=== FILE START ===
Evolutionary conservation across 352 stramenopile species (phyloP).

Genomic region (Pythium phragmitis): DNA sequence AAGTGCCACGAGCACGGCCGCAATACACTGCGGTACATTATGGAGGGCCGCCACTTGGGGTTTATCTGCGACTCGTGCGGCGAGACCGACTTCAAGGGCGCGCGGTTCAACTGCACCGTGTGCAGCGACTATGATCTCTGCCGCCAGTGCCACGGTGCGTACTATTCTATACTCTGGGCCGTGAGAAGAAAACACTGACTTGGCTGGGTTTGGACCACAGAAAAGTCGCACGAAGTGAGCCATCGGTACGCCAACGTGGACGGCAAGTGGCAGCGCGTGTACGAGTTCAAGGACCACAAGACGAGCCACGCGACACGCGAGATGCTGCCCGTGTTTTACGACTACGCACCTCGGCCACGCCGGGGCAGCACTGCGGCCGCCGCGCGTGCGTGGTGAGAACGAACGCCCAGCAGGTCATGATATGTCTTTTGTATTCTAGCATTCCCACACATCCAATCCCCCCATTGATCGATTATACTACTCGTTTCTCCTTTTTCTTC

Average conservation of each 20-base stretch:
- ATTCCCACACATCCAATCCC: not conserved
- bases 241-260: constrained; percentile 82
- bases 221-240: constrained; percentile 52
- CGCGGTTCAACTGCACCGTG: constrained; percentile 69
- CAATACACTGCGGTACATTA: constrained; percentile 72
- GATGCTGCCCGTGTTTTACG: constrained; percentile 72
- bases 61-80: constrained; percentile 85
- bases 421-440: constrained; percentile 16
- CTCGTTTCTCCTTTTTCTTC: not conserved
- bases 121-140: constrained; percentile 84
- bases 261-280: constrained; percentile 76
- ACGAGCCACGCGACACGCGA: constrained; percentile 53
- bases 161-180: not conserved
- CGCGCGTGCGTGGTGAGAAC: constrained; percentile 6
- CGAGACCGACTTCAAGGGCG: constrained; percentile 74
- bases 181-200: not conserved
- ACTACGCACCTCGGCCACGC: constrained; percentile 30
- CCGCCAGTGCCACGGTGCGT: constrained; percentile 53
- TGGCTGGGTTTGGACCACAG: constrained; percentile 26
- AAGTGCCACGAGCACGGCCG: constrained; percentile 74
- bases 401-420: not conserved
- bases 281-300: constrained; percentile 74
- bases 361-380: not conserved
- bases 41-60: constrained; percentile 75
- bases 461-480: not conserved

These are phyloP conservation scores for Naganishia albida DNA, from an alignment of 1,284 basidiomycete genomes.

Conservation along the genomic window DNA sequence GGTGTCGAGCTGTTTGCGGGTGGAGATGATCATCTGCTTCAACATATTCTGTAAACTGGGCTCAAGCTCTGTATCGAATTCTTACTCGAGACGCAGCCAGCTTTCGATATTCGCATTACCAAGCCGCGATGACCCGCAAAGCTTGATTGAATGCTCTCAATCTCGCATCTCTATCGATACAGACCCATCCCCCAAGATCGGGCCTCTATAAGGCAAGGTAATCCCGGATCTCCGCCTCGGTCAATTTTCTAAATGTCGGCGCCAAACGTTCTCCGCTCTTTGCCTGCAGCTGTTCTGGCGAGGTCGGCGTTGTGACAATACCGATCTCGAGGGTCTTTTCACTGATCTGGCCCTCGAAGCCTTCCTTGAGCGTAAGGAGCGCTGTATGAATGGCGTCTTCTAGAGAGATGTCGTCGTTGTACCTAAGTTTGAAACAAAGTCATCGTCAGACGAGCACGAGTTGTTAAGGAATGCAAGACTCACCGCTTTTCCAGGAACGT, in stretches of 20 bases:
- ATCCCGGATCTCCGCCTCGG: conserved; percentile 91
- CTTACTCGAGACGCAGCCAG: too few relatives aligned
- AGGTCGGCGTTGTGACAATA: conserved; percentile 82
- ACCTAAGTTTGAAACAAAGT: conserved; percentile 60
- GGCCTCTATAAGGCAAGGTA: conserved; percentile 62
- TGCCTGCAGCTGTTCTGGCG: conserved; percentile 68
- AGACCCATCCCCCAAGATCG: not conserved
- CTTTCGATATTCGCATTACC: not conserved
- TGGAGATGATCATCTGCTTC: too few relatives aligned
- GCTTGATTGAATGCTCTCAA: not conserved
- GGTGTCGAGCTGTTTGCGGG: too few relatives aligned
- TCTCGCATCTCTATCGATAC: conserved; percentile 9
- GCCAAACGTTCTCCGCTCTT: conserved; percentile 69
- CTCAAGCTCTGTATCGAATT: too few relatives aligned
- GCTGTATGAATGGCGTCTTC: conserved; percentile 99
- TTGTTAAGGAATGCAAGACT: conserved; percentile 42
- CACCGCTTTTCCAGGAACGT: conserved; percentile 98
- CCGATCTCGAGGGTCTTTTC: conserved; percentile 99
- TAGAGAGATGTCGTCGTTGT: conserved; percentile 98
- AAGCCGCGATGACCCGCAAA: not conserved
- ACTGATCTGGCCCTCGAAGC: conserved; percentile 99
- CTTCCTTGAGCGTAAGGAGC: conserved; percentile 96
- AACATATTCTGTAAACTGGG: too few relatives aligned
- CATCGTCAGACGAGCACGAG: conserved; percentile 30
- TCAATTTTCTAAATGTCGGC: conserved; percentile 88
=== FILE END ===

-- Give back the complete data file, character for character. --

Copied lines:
Evolutionary conservation across 352 stramenopile species (phyloP).

Genomic region (Pythium phragmitis): DNA sequence AAGTGCCACGAGCACGGCCGCAATACACTGCGGTACATTATGGAGGGCCGCCACTTGGGGTTTATCTGCGACTCGTGCGGCGAGACCGACTTCAAGGGCGCGCGGTTCAACTGCACCGTGTGCAGCGACTATGATCTCTGCCGCCAGTGCCACGGTGCGTACTATTCTATACTCTGGGCCGTGAGAAGAAAACACTGACTTGGCTGGGTTTGGACCACAGAAAAGTCGCACGAAGTGAGCCATCGGTACGCCAACGTGGACGGCAAGTGGCAGCGCGTGTACGAGTTCAAGGACCACAAGACGAGCCACGCGACACGCGAGATGCTGCCCGTGTTTTACGACTACGCACCTCGGCCACGCCGGGGCAGCACTGCGGCCGCCGCGCGTGCGTGGTGAGAACGAACGCCCAGCAGGTCATGATATGTCTTTTGTATTCTAGCATTCCCACACATCCAATCCCCCCATTGATCGATTATACTACTCGTTTCTCCTTTTTCTTC

Average conservation of each 20-base stretch:
- ATTCCCACACATCCAATCCC: not conserved
- bases 241-260: constrained; percentile 82
- bases 221-240: constrained; percentile 52
- CGCGGTTCAACTGCACCGTG: constrained; percentile 69
- CAATACACTGCGGTACATTA: constrained; percentile 72
- GATGCTGCCCGTGTTTTACG: constrained; percentile 72
- bases 61-80: constrained; percentile 85
- bases 421-440: constrained; percentile 16
- CTCGTTTCTCCTTTTTCTTC: not conserved
- bases 121-140: constrained; percentile 84
- bases 261-280: constrained; percentile 76
- ACGAGCCACGCGACACGCGA: constrained; percentile 53
- bases 161-180: not conserved
- CGCGCGTGCGTGGTGAGAAC: constrained; percentile 6
- CGAGACCGACTTCAAGGGCG: constrained; percentile 74
- bases 181-200: not conserved
- ACTACGCACCTCGGCCACGC: constrained; percentile 30
- CCGCCAGTGCCACGGTGCGT: constrained; percentile 53
- TGGCTGGGTTTGGACCACAG: constrained; percentile 26
- AAGTGCCACGAGCACGGCCG: constrained; percentile 74
- bases 401-420: not conserved
- bases 281-300: constrained; percentile 74
- bases 361-380: not conserved
- bases 41-60: constrained; percentile 75
- bases 461-480: not conserved

These are phyloP conservation scores for Naganishia albida DNA, from an alignment of 1,284 basidiomycete genomes.

Conservation along the genomic window DNA sequence GGTGTCGAGCTGTTTGCGGGTGGAGATGATCATCTGCTTCAACATATTCTGTAAACTGGGCTCAAGCTCTGTATCGAATTCTTACTCGAGACGCAGCCAGCTTTCGATATTCGCATTACCAAGCCGCGATGACCCGCAAAGCTTGATTGAATGCTCTCAATCTCGCATCTCTATCGATACAGACCCATCCCCCAAGATCGGGCCTCTATAAGGCAAGGTAATCCCGGATCTCCGCCTCGGTCAATTTTCTAAATGTCGGCGCCAAACGTTCTCCGCTCTTTGCCTGCAGCTGTTCTGGCGAGGTCGGCGTTGTGACAATACCGATCTCGAGGGTCTTTTCACTGATCTGGCCCTCGAAGCCTTCCTTGAGCGTAAGGAGCGCTGTATGAATGGCGTCTTCTAGAGAGATGTCGTCGTTGTACCTAAGTTTGAAACAAAGTCATCGTCAGACGAGCACGAGTTGTTAAGGAATGCAAGACTCACCGCTTTTCCAGGAACGT, in stretches of 20 bases:
- ATCCCGGATCTCCGCCTCGG: conserved; percentile 91
- CTTACTCGAGACGCAGCCAG: too few relatives aligned
- AGGTCGGCGTTGTGACAATA: conserved; percentile 82
- ACCTAAGTTTGAAACAAAGT: conserved; percentile 60
- GGCCTCTATAAGGCAAGGTA: conserved; percentile 62
- TGCCTGCAGCTGTTCTGGCG: conserved; percentile 68
- AGACCCATCCCCCAAGATCG: not conserved
- CTTTCGATATTCGCATTACC: not conserved
- TGGAGATGATCATCTGCTTC: too few relatives aligned
- GCTTGATTGAATGCTCTCAA: not conserved
- GGTGTCGAGCTGTTTGCGGG: too few relatives aligned
- TCTCGCATCTCTATCGATAC: conserved; percentile 9
- GCCAAACGTTCTCCGCTCTT: conserved; percentile 69
- CTCAAGCTCTGTATCGAATT: too few relatives aligned
- GCTGTATGAATGGCGTCTTC: conserved; percentile 99
- TTGTTAAGGAATGCAAGACT: conserved; percentile 42
- CACCGCTTTTCCAGGAACGT: conserved; percentile 98
- CCGATCTCGAGGGTCTTTTC: conserved; percentile 99
- TAGAGAGATGTCGTCGTTGT: conserved; percentile 98
- AAGCCGCGATGACCCGCAAA: not conserved
- ACTGATCTGGCCCTCGAAGC: conserved; percentile 99
- CTTCCTTGAGCGTAAGGAGC: conserved; percentile 96
- AACATATTCTGTAAACTGGG: too few relatives aligned
- CATCGTCAGACGAGCACGAG: conserved; percentile 30
- TCAATTTTCTAAATGTCGGC: conserved; percentile 88